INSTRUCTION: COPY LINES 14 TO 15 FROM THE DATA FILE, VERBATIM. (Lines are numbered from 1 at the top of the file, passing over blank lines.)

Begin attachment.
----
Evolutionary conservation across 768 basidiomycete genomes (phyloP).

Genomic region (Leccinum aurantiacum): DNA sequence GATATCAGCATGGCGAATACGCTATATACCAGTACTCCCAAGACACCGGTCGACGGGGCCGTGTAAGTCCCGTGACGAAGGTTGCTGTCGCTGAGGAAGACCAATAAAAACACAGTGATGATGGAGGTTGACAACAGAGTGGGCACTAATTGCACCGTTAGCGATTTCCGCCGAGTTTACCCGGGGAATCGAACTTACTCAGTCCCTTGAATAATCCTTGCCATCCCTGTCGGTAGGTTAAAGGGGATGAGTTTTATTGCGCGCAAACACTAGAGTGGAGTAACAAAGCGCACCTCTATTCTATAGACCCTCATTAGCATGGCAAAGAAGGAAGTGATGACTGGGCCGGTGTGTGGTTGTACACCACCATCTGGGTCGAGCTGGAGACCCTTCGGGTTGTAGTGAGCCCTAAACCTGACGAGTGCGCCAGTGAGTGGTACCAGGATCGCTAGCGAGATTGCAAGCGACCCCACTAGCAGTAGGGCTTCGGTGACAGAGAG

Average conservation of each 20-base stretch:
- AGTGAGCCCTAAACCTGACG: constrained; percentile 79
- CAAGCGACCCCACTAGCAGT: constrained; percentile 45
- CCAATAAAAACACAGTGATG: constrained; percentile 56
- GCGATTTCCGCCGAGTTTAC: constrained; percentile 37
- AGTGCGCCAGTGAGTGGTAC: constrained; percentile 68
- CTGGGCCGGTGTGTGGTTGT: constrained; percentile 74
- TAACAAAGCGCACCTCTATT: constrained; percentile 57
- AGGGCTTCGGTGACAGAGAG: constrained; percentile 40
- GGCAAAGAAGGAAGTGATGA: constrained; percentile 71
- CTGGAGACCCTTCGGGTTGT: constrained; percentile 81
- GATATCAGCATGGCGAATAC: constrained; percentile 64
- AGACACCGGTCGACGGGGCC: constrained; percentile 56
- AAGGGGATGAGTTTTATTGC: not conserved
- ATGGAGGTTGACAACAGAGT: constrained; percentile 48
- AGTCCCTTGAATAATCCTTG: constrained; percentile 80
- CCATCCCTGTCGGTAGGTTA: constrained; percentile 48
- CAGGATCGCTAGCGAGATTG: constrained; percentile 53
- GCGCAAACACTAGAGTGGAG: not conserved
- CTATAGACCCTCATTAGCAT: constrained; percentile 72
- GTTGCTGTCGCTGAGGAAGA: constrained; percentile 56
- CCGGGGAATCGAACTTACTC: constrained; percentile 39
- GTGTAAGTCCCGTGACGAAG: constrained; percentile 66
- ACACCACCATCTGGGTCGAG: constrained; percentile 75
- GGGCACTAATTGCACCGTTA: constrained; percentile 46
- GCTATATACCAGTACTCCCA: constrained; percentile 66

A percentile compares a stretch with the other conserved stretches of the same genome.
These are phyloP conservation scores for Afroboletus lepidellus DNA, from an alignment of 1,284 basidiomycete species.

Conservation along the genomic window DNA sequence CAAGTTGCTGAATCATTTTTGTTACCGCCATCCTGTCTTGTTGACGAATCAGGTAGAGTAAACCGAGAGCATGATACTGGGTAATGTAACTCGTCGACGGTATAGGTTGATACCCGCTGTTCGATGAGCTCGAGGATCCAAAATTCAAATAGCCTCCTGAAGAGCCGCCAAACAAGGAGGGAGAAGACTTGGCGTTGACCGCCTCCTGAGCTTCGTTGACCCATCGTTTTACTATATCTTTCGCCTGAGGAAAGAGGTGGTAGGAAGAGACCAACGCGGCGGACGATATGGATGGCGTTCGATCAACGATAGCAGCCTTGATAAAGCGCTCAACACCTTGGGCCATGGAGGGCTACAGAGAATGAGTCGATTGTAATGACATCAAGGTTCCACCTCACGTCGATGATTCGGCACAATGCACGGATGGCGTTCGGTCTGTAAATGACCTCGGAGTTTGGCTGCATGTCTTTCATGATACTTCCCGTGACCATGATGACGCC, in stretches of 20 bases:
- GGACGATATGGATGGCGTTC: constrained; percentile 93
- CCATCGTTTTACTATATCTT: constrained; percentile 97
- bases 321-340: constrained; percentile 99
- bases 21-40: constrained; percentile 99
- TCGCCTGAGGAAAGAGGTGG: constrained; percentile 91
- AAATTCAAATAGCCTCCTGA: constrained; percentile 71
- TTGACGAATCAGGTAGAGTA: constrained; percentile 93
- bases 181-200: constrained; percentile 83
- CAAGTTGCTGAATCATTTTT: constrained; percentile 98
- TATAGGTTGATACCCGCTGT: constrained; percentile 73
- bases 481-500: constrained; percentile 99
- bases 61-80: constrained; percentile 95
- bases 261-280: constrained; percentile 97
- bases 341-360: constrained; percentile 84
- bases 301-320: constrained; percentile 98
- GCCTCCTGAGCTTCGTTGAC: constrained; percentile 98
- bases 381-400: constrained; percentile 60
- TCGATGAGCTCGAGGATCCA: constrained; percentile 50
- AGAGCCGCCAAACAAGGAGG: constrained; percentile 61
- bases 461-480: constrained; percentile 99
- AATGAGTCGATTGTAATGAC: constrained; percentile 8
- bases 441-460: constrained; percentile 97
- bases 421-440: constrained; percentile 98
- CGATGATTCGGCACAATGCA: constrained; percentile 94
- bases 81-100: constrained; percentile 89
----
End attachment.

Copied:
- GATATCAGCATGGCGAATAC: constrained; percentile 64
- AGACACCGGTCGACGGGGCC: constrained; percentile 56